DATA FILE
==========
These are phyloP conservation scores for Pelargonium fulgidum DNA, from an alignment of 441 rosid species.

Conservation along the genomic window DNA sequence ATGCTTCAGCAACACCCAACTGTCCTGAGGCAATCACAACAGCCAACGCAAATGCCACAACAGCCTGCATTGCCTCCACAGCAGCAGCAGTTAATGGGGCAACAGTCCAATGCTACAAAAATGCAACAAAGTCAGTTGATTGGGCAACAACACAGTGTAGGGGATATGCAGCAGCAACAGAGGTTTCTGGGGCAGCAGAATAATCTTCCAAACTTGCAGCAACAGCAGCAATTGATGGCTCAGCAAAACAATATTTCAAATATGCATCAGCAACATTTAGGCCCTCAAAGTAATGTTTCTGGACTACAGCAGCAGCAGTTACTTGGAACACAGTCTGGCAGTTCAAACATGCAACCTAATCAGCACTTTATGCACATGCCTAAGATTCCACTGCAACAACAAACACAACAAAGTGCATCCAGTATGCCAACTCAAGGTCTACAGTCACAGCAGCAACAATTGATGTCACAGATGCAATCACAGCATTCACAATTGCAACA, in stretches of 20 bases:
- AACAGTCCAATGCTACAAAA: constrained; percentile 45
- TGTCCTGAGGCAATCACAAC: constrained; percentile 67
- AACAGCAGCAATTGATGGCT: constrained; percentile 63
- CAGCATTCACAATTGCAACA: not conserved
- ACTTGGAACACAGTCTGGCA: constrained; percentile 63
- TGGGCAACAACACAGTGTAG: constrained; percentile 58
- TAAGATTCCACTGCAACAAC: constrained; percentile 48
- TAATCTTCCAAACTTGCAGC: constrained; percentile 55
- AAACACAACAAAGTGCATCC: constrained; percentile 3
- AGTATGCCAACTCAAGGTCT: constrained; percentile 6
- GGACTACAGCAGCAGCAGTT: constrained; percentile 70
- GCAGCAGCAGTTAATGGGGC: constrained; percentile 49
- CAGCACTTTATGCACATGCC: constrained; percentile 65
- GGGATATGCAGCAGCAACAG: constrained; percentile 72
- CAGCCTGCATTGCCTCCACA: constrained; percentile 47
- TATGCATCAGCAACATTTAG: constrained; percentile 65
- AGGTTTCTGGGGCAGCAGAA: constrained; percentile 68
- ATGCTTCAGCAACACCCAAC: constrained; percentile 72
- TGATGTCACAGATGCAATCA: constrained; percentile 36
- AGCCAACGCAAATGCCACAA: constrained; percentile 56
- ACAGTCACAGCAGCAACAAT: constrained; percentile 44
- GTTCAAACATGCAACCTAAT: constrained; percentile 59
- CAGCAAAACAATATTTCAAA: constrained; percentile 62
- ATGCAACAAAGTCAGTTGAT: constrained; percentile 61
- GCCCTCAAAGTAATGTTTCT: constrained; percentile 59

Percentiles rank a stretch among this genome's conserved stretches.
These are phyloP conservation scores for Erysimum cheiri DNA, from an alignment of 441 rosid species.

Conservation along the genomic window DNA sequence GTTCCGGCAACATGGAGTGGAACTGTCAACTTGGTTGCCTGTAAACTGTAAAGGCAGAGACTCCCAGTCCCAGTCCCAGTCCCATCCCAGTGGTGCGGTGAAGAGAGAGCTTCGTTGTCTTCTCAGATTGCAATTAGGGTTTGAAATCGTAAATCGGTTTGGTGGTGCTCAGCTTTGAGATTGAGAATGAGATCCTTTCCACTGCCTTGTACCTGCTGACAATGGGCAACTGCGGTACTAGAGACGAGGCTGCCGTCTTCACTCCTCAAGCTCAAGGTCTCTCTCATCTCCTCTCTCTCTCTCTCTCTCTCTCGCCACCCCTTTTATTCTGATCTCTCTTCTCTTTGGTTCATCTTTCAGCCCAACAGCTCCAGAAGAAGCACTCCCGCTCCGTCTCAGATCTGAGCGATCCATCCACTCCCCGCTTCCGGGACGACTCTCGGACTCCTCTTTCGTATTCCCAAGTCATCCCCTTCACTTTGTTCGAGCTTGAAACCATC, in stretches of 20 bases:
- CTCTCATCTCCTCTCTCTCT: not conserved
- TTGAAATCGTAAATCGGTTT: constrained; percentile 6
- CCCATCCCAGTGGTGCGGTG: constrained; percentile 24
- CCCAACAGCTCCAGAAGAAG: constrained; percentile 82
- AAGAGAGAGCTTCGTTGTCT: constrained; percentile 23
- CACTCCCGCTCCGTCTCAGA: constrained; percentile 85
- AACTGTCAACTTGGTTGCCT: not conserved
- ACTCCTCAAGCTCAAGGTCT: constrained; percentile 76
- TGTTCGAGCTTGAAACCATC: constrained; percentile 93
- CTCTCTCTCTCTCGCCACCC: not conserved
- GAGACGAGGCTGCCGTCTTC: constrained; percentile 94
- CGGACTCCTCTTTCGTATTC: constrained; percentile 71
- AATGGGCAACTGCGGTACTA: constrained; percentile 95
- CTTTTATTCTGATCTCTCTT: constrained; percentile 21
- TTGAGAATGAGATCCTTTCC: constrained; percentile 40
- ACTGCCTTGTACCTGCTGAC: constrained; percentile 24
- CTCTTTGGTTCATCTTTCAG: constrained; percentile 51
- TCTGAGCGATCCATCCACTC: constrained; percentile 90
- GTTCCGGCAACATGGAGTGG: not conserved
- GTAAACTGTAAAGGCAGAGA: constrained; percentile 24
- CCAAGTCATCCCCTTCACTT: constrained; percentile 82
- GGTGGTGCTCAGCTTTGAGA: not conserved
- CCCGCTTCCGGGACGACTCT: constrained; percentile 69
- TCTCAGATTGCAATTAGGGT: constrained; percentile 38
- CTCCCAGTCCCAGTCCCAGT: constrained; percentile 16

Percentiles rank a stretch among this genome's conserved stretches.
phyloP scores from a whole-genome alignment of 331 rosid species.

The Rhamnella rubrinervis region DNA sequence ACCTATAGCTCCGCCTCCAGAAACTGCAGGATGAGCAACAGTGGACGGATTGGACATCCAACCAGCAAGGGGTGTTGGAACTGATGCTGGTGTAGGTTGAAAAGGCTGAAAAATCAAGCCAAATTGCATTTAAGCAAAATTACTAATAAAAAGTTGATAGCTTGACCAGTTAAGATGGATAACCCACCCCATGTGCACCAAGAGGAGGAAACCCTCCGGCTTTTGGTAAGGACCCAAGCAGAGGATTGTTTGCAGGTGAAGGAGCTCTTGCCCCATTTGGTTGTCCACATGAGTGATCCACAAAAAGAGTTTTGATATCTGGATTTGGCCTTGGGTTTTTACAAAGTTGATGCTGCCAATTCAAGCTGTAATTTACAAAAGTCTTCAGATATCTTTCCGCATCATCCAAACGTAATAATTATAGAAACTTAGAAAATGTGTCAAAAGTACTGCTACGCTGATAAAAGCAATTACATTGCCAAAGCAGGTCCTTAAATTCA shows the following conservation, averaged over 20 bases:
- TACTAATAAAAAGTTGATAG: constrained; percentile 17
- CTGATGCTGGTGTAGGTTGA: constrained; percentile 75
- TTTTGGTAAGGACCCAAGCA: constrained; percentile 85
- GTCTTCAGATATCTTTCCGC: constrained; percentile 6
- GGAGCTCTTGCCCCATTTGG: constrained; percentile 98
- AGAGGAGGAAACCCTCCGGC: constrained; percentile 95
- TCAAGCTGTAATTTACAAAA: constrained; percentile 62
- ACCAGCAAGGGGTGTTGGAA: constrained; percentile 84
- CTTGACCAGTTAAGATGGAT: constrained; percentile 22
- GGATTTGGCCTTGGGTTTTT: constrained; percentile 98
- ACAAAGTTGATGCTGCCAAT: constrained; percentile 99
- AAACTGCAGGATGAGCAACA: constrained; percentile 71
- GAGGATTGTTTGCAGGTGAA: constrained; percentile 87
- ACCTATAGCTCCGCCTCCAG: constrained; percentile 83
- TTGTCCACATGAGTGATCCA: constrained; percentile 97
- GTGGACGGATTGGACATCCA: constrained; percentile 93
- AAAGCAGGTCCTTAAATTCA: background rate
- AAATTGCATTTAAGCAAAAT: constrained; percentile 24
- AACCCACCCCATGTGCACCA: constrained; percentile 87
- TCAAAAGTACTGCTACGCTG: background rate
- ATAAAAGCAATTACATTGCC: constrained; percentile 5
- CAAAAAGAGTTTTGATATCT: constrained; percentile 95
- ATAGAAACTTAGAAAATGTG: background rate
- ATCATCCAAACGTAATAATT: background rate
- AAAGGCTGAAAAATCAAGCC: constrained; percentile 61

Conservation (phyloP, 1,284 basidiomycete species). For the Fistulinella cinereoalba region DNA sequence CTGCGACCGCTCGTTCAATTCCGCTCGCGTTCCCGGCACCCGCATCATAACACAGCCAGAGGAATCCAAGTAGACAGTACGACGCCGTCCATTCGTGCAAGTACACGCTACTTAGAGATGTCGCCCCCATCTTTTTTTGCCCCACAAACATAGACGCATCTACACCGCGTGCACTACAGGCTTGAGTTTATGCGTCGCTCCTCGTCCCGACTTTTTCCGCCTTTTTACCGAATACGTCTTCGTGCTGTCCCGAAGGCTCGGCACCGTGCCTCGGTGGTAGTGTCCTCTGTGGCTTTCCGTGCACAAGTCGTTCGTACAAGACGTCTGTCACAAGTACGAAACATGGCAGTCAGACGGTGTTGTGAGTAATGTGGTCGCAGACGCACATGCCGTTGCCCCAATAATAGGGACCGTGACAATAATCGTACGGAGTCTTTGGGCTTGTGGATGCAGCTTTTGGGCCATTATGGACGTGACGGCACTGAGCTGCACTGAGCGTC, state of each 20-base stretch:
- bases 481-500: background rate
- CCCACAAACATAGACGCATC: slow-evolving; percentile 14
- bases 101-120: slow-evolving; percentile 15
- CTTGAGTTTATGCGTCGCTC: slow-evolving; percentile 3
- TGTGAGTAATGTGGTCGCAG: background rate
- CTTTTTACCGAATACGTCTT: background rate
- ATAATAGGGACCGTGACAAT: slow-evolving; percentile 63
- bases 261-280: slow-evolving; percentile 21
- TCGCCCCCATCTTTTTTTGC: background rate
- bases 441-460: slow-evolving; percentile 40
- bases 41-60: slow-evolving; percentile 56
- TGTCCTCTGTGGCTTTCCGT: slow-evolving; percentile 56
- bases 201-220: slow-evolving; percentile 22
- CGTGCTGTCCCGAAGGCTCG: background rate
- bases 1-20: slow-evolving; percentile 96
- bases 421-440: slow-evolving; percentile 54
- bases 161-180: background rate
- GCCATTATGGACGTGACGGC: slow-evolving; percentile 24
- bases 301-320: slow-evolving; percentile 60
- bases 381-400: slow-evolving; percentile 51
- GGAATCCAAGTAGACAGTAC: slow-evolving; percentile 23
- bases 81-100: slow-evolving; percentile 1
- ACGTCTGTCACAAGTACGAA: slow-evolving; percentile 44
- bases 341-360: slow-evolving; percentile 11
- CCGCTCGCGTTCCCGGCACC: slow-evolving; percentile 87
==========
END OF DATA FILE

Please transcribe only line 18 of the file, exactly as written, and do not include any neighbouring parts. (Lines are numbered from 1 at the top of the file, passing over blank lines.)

- TATGCATCAGCAACATTTAG: constrained; percentile 65